SPRING CREEK –Spring Creek Association property owners participated in a barbecue at the annual meeting June 16 that included a review of goals and priorities for the homeowners association.
More than 50 homeowners attended the annual meeting to learn more about key points, activities and strategic plans for the HOA, including updates on road maintenance, water and revenue, presented by Jessie Bahr, president and general manager.
Spring Creek has about 150 miles of roads, 50 more than Elko, and something that is unique for a homeowners association, Bahr said.
About 50 percent of assessment fees go to roads, including for snow removal and maintenance. In the past year, the association has been trying to manage that spending wisely by monitoring routine maintenance work, Bahr said.
“We’ve got a good database, and as we do road work throughout the association, we chart every pot hole to see if it’s in the same place and if the maintenance is failing,” Bahr said.
Part of the problem is that the roads, which could last for about 20 years, are pushing 30 years, said at-large director Tom Hannum, who worked with Summit Engineering’s pavement preservation plan that recently assessed the quality of the roads.
“Since about the late 1990s, all the roads have been chipped, and we’ve been maintaining that chip surface since,” Hannum said. “But we’ve needed to increase maintenance for draining along the ditches, which were a big factor in deterioration on the roads.”
“They’re not made to last longer than four to five years without being redone,” Hannum added.
If the roads were all to be completely redone, the project would cost about $90 million, Hannum estimated.
Ideally, the roads should be repaired enough to hold substantial maintenance back eight or nine years, Bahr said, but instead, road maintenance has been on a shorter cycle.
“We’ve always chip sealed about 30 miles of roads every year every five years,” Bahr said, “but our roads are failing in different areas, so we continue to do the same thing because we’ve always done it that way.”
Bahr said that crews will continue to work on the roads as weather permits with pot hole patching and a shoring machine, but she also cited years of neglect for the overall problem.
“The drainage is so poor because of many years of not doing anything. A lot of things have added up, and it will take a lot of years and money to fix,” she said.
Additionally, contractors and other companies with heavy trucks are being held accountable for damage to roads, shoulders and culverts that may occur in the association, a rule implemented to preserve association dues for other things, Bahr said.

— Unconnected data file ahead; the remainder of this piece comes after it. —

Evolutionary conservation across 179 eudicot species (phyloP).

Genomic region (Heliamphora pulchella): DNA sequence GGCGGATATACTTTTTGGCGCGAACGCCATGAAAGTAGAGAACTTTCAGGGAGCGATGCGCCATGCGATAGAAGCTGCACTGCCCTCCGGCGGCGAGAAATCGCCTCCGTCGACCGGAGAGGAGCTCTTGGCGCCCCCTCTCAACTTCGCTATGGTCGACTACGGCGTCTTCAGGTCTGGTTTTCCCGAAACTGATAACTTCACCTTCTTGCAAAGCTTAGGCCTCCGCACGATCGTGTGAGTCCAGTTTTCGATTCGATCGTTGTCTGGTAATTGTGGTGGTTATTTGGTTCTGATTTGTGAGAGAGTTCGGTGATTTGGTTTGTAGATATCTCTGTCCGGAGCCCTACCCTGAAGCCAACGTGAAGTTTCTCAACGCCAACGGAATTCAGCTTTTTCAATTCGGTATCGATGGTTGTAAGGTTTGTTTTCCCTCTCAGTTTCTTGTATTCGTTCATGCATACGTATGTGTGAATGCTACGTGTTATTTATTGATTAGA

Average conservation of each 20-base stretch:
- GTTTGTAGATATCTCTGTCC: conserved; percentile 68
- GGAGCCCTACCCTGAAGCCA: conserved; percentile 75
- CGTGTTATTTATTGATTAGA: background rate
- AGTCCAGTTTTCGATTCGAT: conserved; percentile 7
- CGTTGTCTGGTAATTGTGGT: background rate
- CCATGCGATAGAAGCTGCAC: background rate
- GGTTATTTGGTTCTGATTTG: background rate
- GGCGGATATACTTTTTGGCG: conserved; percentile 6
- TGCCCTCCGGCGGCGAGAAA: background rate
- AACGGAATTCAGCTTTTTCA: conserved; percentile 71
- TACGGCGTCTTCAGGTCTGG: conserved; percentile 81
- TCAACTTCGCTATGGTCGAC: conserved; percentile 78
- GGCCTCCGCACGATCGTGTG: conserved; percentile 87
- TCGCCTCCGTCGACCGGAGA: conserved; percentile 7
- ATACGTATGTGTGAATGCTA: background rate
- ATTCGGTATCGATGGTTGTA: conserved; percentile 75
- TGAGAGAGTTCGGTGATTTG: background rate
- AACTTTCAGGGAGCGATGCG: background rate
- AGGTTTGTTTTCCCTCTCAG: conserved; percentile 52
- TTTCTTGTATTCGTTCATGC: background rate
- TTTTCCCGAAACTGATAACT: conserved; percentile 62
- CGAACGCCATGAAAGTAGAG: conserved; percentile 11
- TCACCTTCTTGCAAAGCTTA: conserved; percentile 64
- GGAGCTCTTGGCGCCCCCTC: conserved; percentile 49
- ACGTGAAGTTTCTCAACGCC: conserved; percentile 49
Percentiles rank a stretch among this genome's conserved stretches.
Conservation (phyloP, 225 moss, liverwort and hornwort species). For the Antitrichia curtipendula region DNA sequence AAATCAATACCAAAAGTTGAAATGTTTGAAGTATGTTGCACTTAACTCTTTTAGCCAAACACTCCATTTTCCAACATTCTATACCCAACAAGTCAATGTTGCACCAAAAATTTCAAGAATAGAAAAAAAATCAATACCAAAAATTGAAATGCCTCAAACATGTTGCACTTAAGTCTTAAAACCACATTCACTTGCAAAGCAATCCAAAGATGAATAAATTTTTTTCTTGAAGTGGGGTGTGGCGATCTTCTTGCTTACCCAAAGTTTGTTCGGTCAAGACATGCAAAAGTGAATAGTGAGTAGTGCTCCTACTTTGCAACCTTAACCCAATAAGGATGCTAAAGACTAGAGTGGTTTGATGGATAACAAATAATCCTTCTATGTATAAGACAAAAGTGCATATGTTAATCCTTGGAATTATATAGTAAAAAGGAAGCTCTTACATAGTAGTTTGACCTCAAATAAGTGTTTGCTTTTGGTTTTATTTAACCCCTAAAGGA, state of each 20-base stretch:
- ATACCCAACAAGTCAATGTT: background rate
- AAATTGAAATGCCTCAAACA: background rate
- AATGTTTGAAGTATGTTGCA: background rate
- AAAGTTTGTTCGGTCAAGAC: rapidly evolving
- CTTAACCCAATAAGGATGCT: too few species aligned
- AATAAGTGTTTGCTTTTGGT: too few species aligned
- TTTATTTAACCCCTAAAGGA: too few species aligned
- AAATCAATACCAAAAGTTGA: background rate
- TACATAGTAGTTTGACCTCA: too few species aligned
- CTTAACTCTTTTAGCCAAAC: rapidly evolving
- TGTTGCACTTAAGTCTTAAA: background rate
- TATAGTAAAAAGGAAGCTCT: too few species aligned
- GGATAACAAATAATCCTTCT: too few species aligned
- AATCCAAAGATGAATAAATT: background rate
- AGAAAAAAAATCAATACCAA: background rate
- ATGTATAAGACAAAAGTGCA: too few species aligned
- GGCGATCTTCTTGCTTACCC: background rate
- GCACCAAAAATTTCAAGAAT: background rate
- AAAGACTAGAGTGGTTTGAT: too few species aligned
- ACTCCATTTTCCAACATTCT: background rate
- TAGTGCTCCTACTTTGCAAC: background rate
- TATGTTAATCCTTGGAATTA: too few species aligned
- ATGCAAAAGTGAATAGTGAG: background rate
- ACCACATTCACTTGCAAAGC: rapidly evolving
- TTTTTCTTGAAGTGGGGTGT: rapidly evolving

“We don’t feel assessments should be used on contractor work. [The company] should be fixing the roads,” Bahr said. “I know it’s a sore subject, but we have to have standards in place. Curbing is not cheap, and I don’t think it’s too much to ask, to fixing those things.”
Governance and revenue
If Spring Creek were to become a new entity, it would not reduce costs for residents, according to a third-party study completed by Hansford Economic Consulting last year.
Under any governance structure other than the current HOA, the level of service for roads and amenities are not increased, Bahr said.
Capital projects would be subject to prevailing wages, and labor costs for municipal salaries would be among the expenses absorbed by residents by becoming a district for maintaining roads; general improvement district; or unincorporated town.
Hoping the study would reveal “a money tree” for the association to push back dues increases, the HOA is now looking at two grants at $150,000 each for weed maintenance and fire safety, Bahr said.
The association has already received $39,000 designated for upgrades at the shooting range.
Additionally, commercial business permits were added last year in an action by the SCA Committee of Architecture, which goes back into the roads.
To be part of proceedings between Great Basin Water Co. and the Public Utilities Commission of Nevada, the association filed to intervene and sit at the table during hearings for the rate case and Integrated Resource Plan, an avenue that has benefited the HOA, Bahr explained.
“It’s good for us to know exactly what [GBWC] is looking for,” Bahr said. “I’m certain they don’t appreciate us asking about every detail.”
However, with the capital improvement hearing on the horizon, association representatives are considering its options for a possible co-op through an independent study, Bahr said.
If commissioned, the study would seek feedback from the residents and what such an action would look like, Bahr said.
“This is a top priority for us and the board. We can’t keep going through the death-spiral, [or] it’s going to take our whole community down,” she said.
Bahr thanked the property owners for their patience as the association works toward correcting issues that have needed attention for several years.
“There’s a lot to do because of many years of no planning and no processes,” Bahr said. “Some things are very controversial, so it can be a hard thing to make a decision as a board.”